The Windows 8 Debate
W8: Gr8 or H8?
Let battle commence

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03 Jan 2013

When developers decide on which platform to develop for, they think about potential and they think about revenue. And the surest indication that money can be made from a given platform is when you see the user numbers growing.

So it surprises me that various bloggers continue to predict a bleak 2013 for Windows 8, when ANW has just released the most conclusive statistics I have seen that prove why developers should be getting onto the Windows 8 platform. Here are the latest market share figures, showing which OS is installed on the most machines across the world.

The key findings are:

  • The Windows family has grown its market share to 91.74%
  • Windows Vista and XP have slipped, while Windows 7 continues to grow.
  • Windows 8 has gone from 1.1% to 1.8%.

What does this mean? It means that developers have a clear picture of the overall potential of the Windows 8 platform. It is growing nicely, while the base of Microsoft users that are steadily upgrading from older MS products to newer ones is also on the increase. There is money to be made from Windows 8 because an installed base of millions is moving in your direction. Develop now and reap the rewards in the future.

The anti-Win8 gang might still be bleating on about the new interface and lack of start menu, but I think developers are smart enough to look at the facts that really count.

What's your take?


Ted Wise
That's pretty disingenuous. That's desktop only. And that market share hasn't _grown_ to 91.74%, it's _dropped_ to 91.74%. When you include the rapidly growing mobile market that share drops down to 81.55%. And it's dropping more every, single, month. Sales of PCs and Macs (traditional computers) are down year-over-year for the holiday period. That's not a blip, it's a trend. What's more, that's the whole market, not new sales. The high-end customers for traditional computers have been almost wholly ceded to Apple. So your Windows 8 customers are businesses and low-end traditional, existing computer owners. So if you're targeting Windows 8 you're targeting a shrinking market of potential purchasers.
To add to what Ted Wise has said who actually develops native desktop apps now? The browser is the target platform for desktops and W8 doesn't really change that. Native apps are the focus on mobile because of poor web performance and the need to make use of additional hardware like sensors. There's also a totally different always connected always near paradigm that requires native apps for good notification handling. There's nothing about Windows 8 at the moment that makes it a good target to make money.
Hi Ted Thanks for your comment. I prefer to say 'optimistic' than disingenuous, but I see your point. It's hard to say how it's all going to pan out, but it's certainly a fascinating area. Should I take from your comments that you would not advocate developing for Windows 8? We're starting to get a lot of sign-ups for our commerce platform (an alternative to the default Microsoft licensing platform). If you're interested (and it's zero commission to begin with) check it out at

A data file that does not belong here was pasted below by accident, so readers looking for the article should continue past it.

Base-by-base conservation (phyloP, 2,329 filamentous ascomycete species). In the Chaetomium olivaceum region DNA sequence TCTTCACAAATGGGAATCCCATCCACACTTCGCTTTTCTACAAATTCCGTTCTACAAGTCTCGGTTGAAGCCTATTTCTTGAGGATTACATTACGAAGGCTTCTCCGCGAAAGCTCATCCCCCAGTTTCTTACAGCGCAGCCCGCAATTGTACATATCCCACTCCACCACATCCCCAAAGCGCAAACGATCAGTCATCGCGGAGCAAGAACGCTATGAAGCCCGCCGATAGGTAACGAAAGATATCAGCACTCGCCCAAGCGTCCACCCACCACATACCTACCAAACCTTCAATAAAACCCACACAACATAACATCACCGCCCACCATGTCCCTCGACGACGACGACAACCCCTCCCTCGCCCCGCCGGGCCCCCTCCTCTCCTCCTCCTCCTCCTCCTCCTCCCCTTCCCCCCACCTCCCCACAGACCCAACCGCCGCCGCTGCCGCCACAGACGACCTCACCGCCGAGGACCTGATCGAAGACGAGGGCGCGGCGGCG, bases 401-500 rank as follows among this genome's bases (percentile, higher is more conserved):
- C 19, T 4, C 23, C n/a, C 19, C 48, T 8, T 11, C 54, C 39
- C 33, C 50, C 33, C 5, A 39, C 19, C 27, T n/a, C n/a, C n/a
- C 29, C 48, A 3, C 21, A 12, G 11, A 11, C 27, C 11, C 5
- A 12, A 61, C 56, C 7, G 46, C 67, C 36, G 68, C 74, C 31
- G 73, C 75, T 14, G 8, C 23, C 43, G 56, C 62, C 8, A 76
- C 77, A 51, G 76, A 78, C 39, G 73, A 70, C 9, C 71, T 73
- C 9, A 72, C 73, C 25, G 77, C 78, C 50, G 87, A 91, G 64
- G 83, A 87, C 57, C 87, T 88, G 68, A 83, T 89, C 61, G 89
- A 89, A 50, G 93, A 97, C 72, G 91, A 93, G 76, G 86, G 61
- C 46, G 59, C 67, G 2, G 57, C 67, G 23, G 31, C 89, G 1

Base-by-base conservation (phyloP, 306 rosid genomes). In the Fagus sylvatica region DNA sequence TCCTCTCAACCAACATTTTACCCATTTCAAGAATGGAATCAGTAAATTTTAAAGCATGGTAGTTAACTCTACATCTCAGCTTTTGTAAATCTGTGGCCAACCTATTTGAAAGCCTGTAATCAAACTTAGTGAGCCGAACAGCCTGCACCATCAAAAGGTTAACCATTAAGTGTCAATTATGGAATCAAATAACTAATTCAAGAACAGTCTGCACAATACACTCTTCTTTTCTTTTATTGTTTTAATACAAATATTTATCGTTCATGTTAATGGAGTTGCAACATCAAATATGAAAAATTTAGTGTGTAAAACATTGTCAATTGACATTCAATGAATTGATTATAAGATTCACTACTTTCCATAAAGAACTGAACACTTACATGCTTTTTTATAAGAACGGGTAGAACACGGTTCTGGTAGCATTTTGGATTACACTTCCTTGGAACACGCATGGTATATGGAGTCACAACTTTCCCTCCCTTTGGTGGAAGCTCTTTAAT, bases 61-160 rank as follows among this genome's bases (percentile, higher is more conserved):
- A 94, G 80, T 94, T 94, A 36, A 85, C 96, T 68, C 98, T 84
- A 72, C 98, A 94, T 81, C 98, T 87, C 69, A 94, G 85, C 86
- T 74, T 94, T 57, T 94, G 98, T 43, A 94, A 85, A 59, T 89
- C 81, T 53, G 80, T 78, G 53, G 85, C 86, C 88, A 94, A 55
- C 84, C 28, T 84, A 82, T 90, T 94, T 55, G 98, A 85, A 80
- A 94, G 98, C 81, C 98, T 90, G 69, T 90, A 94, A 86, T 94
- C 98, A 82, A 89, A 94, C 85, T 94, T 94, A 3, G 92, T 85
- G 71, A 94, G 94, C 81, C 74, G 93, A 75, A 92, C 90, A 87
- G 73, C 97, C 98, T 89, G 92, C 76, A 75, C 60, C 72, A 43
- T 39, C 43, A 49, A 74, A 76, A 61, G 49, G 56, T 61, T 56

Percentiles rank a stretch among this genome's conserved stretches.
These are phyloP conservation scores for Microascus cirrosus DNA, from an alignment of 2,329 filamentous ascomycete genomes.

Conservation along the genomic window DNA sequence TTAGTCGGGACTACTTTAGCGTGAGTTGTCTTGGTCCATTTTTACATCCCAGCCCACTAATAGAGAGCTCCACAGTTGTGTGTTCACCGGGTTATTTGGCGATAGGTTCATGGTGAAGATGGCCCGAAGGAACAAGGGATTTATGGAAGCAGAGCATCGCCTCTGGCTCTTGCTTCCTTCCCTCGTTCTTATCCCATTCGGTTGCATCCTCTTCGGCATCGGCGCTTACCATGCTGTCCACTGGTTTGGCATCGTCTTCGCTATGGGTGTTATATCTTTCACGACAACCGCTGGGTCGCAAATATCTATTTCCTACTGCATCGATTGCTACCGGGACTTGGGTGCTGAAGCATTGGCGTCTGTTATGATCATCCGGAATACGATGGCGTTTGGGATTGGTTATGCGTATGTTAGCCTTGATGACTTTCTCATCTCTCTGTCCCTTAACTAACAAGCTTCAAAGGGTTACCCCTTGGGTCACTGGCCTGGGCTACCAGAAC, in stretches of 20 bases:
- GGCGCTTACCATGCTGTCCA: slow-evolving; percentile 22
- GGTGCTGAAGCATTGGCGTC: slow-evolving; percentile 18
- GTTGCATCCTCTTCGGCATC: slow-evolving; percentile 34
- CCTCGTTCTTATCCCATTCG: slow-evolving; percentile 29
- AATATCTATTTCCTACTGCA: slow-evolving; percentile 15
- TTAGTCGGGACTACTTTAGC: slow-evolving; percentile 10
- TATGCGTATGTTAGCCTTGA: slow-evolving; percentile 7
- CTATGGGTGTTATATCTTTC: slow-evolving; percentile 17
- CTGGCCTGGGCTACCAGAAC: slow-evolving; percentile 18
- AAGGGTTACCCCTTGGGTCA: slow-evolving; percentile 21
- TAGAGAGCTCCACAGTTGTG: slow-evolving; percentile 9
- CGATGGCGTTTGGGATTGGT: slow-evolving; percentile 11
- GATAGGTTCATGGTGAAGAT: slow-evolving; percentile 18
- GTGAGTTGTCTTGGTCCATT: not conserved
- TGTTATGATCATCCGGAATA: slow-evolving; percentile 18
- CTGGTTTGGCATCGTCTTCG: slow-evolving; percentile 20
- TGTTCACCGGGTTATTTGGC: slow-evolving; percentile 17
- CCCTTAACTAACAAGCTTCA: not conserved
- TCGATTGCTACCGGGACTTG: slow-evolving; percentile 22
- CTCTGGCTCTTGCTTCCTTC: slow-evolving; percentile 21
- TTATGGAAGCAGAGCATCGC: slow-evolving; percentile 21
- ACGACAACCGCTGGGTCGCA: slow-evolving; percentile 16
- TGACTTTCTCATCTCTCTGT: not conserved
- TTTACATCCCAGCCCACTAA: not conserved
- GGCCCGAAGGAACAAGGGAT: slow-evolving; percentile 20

Phil - again, thanks for taking time to comment, and I accept your point. But many would disagree that "there is nothing about Windows 8... ...that makes it a good target to make money". There is every chance of Windows 8 being a big player (maybe not the biggest) in the mobile app space. As I mentioned to Ted above, we're seeing a lot of interest from developers in our commerce platform (again, possibly because it's free to the first 300 developers!). The way the Windows Store is open to 3rd party licensing technology (like ours) is attractive to developers surely? Feel free to take a look at I'd be really interested in your thoughts.
If you take a look at the new type of exciting devices coming and the one announced at CES this year, its plain to see that windows is going nowhere other than up. When consumers and enterpises get use to the start tile screen this will increase both phone and desktop. There are already many shared dev code between phone and PC so in conclusion windows is reinventing itself and users/business now have a tablet choice one that is backed up by full sercurity and domain join.
Good to have a fellow optimist on here, Paul – thanks for stopping by. You're absolutely right that the security aspect is a big deal in the enterprise space, and the long game for Microsoft is clearly to present a single platform. This was one of my reasons for reading significance into the positive Windows desktop figures: you can argue that the top-end consumers are buying Macs these days, but there is a massive installed base of corporate Microsoft licenses – and lots of corporate buyers who will like the security of the MS option.
Ted, cheers for doing the rebutting legwork here. My esteemed colleague's oh-so-sunny view rather blinds him to the realities at times.
Who's "bleating" now? Our commerce platform is indeed perhaps the only thing making Windows 8 app development more attractive. Ooo, Windows 8 goes from 1.1 to 1.8 percent market share, how exciting! Break out the champagne already.
Let the scales drop from your eyes, non-believer! You've got to see the bigger picture here. It doesn't matter *why* Windows 8 is attractive. The point is that developers will be supporting Windows 8 and it will make them money. You can just sit back and gripe about it if you like, but it will be all the other guys making the revenue!